Better Business Bureau of Eastern North Carolina (www.bbb.org) announces today it has seen an increase in complaints and inquiries concerning one of the largest auto warranty companies in the United States.
From April 7 through July 20 of 2009, consumers have filed 206 complaints against USfidelis. For the same period last year, consumers filed 132 complaints against the company. In the past 36 months, BBB has received nearly 1,500 complaints against USfidelis, coming from all 50 states. More than 40 complaints were generated in North Carolina within that same period of time.
A consumer in Nash County called BBB to inquire on the company after seeing their ad on television. Similar inquiries and other complaints have been voiced by consumers all over North Carolina, including some Wake County residents.
BBB regularly receives reports and complaints against USfidelis for its misleading, high pressure sales tactics communicated through harassing phone calls and written notices. These notices indicate that the company representatives are from a “Dealer Warranty Division,” but the fine print at the bottom denotes they are “not affiliated with a dealership or manufacturer.”
Beverly Baskin, president & CEO of BBB serving Eastern North Carolina notes that the complaint volume against companies offering extended automobile warranties is “astounding.” She adds that many extended warranty companies have significant restrictions on repairs they cover, and consumers should clearly understand the warranty coverage before purchasing.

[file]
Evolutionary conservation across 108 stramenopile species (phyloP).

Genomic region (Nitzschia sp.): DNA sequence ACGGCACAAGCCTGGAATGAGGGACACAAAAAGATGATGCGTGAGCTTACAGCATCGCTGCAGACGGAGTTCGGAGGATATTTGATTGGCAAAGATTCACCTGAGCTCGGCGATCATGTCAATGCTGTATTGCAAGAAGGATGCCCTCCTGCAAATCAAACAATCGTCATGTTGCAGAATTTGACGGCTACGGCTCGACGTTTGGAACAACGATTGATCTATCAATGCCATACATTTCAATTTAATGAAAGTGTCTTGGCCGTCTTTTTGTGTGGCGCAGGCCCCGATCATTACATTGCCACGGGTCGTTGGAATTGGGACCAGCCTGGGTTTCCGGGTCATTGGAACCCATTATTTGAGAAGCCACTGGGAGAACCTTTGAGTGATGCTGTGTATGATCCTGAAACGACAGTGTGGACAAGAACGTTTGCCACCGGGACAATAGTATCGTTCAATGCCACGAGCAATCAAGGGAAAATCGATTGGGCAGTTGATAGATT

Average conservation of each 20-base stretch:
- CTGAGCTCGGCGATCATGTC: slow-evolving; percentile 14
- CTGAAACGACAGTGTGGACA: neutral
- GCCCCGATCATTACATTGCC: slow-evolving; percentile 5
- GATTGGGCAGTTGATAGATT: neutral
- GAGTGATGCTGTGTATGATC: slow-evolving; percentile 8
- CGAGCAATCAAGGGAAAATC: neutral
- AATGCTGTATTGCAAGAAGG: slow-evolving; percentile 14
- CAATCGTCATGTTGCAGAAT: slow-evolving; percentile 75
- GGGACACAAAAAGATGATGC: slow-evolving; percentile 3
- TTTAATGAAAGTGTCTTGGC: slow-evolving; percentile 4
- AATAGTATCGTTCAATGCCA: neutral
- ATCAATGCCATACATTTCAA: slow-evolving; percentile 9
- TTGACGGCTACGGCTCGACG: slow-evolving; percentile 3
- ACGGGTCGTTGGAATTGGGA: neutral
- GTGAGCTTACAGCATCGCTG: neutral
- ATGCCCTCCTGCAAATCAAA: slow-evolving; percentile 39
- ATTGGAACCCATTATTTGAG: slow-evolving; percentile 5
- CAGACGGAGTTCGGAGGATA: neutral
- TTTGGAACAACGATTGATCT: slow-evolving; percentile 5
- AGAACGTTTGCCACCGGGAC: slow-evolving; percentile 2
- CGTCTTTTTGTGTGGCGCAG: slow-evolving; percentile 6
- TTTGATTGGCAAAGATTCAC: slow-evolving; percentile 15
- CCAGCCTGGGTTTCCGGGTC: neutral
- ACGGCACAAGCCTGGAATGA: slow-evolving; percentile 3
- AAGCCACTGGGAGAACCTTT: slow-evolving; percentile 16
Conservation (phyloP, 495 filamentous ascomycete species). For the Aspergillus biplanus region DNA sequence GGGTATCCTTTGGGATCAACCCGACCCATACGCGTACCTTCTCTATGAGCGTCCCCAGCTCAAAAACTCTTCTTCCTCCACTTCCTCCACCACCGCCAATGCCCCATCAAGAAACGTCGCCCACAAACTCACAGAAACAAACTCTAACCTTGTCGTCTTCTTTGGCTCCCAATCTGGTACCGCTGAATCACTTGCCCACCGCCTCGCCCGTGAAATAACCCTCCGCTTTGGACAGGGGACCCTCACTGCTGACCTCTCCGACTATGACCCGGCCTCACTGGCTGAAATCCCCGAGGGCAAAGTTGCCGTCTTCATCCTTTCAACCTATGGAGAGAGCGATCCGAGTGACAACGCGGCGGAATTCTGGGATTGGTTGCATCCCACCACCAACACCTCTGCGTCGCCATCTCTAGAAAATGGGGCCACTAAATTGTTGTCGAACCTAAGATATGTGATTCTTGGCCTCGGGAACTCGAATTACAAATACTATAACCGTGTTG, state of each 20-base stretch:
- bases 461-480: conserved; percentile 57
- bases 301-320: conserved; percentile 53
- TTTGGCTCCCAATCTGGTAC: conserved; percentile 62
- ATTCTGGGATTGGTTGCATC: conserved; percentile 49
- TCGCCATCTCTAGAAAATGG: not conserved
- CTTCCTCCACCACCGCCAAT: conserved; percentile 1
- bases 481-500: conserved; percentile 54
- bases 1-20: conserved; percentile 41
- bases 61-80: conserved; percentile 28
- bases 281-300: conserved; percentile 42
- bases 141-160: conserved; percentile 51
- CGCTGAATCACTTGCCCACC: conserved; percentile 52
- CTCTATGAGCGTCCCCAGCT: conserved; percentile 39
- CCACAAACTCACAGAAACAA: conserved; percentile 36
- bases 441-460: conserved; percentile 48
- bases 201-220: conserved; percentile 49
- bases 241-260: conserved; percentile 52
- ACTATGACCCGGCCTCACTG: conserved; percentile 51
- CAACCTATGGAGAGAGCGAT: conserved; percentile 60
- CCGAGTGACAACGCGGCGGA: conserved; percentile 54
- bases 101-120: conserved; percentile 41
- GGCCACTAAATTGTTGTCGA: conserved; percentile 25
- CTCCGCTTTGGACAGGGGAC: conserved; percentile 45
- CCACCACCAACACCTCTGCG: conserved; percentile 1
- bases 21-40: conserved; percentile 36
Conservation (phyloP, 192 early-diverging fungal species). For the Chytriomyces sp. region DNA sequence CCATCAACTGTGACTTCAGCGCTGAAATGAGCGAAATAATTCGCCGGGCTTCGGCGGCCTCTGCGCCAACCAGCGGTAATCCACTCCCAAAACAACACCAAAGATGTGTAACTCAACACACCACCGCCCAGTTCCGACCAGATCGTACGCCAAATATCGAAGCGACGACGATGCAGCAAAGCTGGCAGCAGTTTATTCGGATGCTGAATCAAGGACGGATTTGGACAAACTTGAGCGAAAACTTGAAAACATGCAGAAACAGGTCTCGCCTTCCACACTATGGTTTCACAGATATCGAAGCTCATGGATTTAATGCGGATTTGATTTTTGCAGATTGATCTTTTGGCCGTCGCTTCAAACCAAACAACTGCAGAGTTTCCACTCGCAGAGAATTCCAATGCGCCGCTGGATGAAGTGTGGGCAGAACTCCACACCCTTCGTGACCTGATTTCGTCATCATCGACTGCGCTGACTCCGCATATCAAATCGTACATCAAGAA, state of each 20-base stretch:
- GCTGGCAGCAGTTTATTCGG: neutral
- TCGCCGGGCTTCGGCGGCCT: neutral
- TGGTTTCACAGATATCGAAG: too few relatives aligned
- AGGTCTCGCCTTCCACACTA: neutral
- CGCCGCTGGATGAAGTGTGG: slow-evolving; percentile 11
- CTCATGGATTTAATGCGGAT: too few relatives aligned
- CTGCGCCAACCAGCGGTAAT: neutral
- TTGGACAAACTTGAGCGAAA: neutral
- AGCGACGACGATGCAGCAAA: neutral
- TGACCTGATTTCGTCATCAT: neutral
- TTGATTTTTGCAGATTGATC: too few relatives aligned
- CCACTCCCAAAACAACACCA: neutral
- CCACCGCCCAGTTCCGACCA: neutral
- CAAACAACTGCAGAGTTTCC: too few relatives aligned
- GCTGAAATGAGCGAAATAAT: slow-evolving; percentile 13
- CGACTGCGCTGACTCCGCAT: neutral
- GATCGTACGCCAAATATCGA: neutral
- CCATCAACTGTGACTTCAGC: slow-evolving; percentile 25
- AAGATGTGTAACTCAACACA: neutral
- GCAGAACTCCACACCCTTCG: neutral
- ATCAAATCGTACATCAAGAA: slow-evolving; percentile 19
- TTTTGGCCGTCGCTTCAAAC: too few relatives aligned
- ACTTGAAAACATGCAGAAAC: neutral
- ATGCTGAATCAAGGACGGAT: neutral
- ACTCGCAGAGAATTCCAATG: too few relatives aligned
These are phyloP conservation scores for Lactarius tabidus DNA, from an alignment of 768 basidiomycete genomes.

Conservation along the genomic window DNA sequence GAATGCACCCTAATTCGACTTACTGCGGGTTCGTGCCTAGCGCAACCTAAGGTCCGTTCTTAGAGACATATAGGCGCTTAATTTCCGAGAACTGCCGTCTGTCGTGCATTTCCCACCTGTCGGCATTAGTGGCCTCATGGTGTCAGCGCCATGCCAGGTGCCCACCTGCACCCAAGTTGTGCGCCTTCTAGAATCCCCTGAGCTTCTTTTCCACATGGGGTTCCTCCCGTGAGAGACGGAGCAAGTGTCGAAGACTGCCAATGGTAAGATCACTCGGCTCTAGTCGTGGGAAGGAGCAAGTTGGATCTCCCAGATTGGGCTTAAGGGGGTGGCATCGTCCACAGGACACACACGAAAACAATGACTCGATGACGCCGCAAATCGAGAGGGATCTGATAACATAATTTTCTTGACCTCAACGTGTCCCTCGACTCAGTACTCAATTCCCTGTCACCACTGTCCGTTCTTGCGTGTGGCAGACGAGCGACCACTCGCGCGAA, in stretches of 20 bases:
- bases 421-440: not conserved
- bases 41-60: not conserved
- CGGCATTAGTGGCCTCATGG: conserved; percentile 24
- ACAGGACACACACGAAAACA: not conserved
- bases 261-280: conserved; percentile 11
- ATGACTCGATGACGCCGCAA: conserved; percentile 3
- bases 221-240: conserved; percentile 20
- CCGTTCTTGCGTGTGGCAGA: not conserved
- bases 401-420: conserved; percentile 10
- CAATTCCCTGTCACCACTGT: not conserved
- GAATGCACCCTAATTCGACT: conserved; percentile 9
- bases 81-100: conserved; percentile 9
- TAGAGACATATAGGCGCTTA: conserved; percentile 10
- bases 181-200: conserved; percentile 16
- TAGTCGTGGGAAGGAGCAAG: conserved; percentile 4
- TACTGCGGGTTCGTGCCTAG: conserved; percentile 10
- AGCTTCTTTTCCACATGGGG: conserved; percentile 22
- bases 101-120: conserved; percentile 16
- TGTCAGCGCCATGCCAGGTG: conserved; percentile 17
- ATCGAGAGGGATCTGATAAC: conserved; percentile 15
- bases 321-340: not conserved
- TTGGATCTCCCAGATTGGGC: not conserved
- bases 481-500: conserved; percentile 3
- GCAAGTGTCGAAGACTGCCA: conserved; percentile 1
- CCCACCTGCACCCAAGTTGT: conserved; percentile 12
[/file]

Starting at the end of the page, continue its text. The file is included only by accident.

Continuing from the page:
“We continue to receive inquiries and complaints from consumers who have been misled by representatives and advertisements from USfidelis,” says Baskin. “It is unfortunate that countless consumers have been left to pay for costly repairs after sending payment after payment and trusting that needed service would be covered.”
Attorneys General in at least 40 different states are investigating USfidelis. BBB representatives met with company CEO, Chris Riley on April 7, 2009. At that meeting, Riley said many of the complaints came from persons who took out coverage after noticing problems with their vehicles. He also acknowledged past problems with how USfidelis sold its product and dealt with consumers, calling the company’s past practices “deceptive.” He said USfidelis had begun a strong effort to change its operations. Riley noted that it is crucial to improve USfidelis’ “F” rating with the BBB, in part to convince government officials investigating the company that it was making progress, but locally the pattern of complaints continues to increase.
BBB offers the following advice for dealing with a firm selling extended auto service contracts:
- Never give personal information, including Social Security, bank or credit card numbers, over the phone to an unknown telemarketer.
- When considering an extended service contract, insist on getting a copy of a contract that clearly explains all terms and conditions before signing up or providing credit card or other payment information.
- Read your manufacturer’s warranty and contact your dealer or manufacturer to ensure you are not purchasing duplicate coverage.
- Consumers can place their phone number on the federal do not call list by visiting www.donotcall.gov. If the consumer is already on the list but continues to receive telemarketing calls, he or she can use the same Web site to report the incident to the Federal Trade Commission.